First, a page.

I have always been a reader, taught to read by my mother before I started school in 1935, and have continued to read, although not as ardently as some. So, in these times of quarantine at home, I offer some of the books I have read over the past couple of years, that I rate in the range of very good to superb. I hope it will be useful.
The Murmer Of Bees by Sofia Segovia. Set in Northern Mexico during their civil war the story, drawing on indigenous tales, of a days-old infant found abandoned under a bridge.
A Long Petal Of The Sea by Isabel Allende. A Spanish partisan in the battle against Franco ends up in Chile with the help of poet Pablo Neruda, who was also a Chilean diplomat.
The Night Watchman by Louise Erdrich. An American Indian, the author’s grandfather, in a successful battle in the 50’s to save his tribe from losing government help.
Milkman by Anna Burns. A young woman caught in a conflict between two dictatorial factions, each having absolute control of their areas.
Flights by Olga Tokarguk. A story of a trip to a Greek Island and the sudden disappearance of a wife and child.
Gateway To The Moon by Mary Morris. A young man in New Mexico in the 1900’s, learns that he and most of his tiny town are Jews, descended from the Jews who escaped to Mexico when the Spanish tried to eliminate the Jews in the late 1400’s.
The Authenticity Project by Claire Poole. A notebook travels from London to the South Pacific and return, meeting many interesting people who find their lives changed by it.
The Bird Summons by Leila Aloulela. Four Muslim women, settled in London, take a trip to a storied abandoned castle in Scotland.
A Gentleman In Moscow by Amor Towles. An aristocrat, instead of being shot by the Bolsheviks, is sentenced to life imprisonment in the upper class Metrepol Hotel.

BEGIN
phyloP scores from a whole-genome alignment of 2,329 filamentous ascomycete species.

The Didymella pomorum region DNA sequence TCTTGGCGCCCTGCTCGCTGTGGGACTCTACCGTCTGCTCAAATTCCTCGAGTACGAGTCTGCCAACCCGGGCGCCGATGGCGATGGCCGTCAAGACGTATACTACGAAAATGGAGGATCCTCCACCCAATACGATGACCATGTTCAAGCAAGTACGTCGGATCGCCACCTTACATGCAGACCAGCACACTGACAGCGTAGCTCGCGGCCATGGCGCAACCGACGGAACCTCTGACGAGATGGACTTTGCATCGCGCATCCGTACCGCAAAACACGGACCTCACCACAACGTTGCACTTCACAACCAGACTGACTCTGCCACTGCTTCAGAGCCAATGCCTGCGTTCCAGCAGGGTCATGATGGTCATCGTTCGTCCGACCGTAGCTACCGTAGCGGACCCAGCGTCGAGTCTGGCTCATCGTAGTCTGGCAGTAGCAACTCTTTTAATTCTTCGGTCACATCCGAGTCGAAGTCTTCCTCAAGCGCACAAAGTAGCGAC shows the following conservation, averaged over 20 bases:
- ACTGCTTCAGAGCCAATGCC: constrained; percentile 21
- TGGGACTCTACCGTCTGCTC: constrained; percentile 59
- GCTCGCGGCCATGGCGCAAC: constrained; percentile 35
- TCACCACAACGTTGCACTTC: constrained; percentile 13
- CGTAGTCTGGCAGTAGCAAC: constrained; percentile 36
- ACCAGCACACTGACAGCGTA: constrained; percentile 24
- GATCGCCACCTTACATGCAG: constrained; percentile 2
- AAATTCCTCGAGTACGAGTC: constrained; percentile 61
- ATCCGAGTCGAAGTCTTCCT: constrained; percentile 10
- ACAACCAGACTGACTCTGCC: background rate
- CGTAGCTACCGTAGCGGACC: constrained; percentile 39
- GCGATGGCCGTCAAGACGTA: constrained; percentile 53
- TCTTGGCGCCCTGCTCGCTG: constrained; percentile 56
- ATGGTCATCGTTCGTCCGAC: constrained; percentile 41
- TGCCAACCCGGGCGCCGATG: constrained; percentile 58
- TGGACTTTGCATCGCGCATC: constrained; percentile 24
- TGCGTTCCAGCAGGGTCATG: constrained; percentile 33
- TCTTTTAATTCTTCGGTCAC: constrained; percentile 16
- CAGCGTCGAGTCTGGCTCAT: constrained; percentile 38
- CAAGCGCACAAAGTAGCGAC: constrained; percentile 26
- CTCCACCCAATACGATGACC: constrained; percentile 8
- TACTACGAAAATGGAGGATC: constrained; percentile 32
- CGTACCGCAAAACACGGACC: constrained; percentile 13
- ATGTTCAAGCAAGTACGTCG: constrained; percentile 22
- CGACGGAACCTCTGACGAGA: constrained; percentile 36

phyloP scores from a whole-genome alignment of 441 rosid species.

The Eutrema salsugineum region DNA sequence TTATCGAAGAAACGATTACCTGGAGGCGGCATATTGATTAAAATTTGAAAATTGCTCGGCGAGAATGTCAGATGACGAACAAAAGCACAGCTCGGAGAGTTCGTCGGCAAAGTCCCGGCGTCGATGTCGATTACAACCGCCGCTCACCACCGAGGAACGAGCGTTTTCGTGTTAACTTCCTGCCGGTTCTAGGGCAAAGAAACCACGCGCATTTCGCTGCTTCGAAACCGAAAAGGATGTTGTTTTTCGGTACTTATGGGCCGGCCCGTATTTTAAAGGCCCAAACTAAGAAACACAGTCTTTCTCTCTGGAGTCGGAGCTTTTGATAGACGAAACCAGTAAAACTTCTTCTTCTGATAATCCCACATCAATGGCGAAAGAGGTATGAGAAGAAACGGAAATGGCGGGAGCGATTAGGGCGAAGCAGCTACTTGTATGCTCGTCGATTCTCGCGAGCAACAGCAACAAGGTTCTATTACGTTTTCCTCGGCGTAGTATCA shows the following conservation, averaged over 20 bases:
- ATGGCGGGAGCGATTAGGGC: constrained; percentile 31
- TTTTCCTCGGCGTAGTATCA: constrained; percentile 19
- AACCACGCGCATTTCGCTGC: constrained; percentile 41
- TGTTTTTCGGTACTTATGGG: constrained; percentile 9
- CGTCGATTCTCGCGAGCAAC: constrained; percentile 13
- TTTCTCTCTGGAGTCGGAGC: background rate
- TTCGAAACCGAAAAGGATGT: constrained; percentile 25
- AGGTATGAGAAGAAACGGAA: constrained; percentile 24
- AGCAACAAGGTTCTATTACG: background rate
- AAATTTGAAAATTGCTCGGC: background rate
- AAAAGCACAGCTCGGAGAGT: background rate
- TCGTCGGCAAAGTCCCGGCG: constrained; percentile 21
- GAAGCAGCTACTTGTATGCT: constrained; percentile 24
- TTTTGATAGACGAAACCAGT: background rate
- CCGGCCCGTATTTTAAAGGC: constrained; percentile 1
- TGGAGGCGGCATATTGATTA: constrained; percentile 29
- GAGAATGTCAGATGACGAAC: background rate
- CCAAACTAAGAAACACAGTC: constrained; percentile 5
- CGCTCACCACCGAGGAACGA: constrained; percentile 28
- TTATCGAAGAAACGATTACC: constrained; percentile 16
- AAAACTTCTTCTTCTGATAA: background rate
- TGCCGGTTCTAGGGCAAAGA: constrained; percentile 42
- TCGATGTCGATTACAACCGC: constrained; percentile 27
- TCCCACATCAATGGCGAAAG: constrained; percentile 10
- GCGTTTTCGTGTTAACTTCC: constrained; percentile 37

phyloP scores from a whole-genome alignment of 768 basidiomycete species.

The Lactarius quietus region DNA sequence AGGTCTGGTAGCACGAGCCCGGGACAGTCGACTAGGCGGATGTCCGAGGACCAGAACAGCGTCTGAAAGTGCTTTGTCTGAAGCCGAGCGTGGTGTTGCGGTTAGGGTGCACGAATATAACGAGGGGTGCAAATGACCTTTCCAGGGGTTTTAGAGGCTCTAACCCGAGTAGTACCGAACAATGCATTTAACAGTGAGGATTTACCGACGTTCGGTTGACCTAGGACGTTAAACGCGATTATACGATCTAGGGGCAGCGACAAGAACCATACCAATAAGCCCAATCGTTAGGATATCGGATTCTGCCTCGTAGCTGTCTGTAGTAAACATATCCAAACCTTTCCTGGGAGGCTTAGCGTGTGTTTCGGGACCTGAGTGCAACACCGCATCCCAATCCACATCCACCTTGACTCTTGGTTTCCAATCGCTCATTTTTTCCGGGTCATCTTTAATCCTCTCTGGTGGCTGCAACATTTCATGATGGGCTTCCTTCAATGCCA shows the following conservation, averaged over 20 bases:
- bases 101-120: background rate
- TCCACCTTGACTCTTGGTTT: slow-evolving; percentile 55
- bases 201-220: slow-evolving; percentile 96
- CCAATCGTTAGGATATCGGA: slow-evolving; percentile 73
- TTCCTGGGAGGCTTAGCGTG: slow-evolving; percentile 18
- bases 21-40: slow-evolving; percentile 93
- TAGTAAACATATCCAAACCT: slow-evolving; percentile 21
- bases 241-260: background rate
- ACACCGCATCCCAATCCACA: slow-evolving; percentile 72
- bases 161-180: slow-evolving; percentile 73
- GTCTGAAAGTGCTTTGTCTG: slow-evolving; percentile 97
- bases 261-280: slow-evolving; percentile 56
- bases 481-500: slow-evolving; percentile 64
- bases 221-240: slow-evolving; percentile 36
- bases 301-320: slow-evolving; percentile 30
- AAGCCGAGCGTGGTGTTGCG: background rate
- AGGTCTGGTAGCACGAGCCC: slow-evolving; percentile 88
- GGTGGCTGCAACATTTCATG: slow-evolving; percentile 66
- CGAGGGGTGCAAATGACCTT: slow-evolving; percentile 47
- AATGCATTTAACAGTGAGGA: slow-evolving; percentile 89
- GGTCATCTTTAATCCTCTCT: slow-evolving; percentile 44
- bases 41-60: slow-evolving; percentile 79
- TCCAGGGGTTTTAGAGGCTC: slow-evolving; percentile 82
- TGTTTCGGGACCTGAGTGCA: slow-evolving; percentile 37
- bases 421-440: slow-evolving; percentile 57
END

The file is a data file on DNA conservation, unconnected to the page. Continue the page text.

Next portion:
All The Light We Cannot See by Anthony Doerr. About a 16 year old blind girl in France during WWII. Gripping.
Words In Pain by Olga Jacoby. Set in 1909 in London, the letters of a dying woman to her doctor about life, religion, how she deals with her impending death. Compelling.
Reflections of My Nonexistence by Rebecca Solnit. The story of her life, so far, by one of my favorite authors.
Figuring by Maria Popova. Fascinating stories about a wide range of people, their relationships and accomplishments, some famous, some not.
Plant Intelligence and the Imaginal Realm by Stephen Harrod Buhner. Not only up to date information about plant intelligence and communication but in addition a guide on how we humans can tap into that world.
Blueprint: The Evolutionary Origins of A Good Society by Nicholas A. Christakis. A study of societies, primitive, modern, big, small, visionary, inadvertent, with conclusions as to the necessary ingredients of a good society.
The Lies That Bind: Rethinking Identity by Kwame Anthony Appiah. Words that help identify us, such as American, black, Catholic, Caucasian, end up, with the accretions supplied by culture, making us prisoners of that label. It is time to stop it.
The Road To Unfreedom by Timothy Snyder. A Yale historian outlines the things we need to watch out for to enable us to keep our democratic system.
Alienated America by Timothy P. Carney. A deeper look into the divisions between the red and blue.
Twilight of the American Century by Andrew J. Bacevich. An insightful and critical look at recent American military adventures.
A Thousand Small Sanities by Adam Gopnik. An eloquent rendering of what a pure liberalism consists of, and what it does not.
Mama’s Last Hug: Animal Emotions and What They Tell Us about Ourselves by Frans de Waal. By an author who has been studying primates for 40 years opens with a heartwarming story and then brings us up to date on what science knows about animal (and human) emotions.
During your time of staying at home, may you find some good reading, here or elsewhere.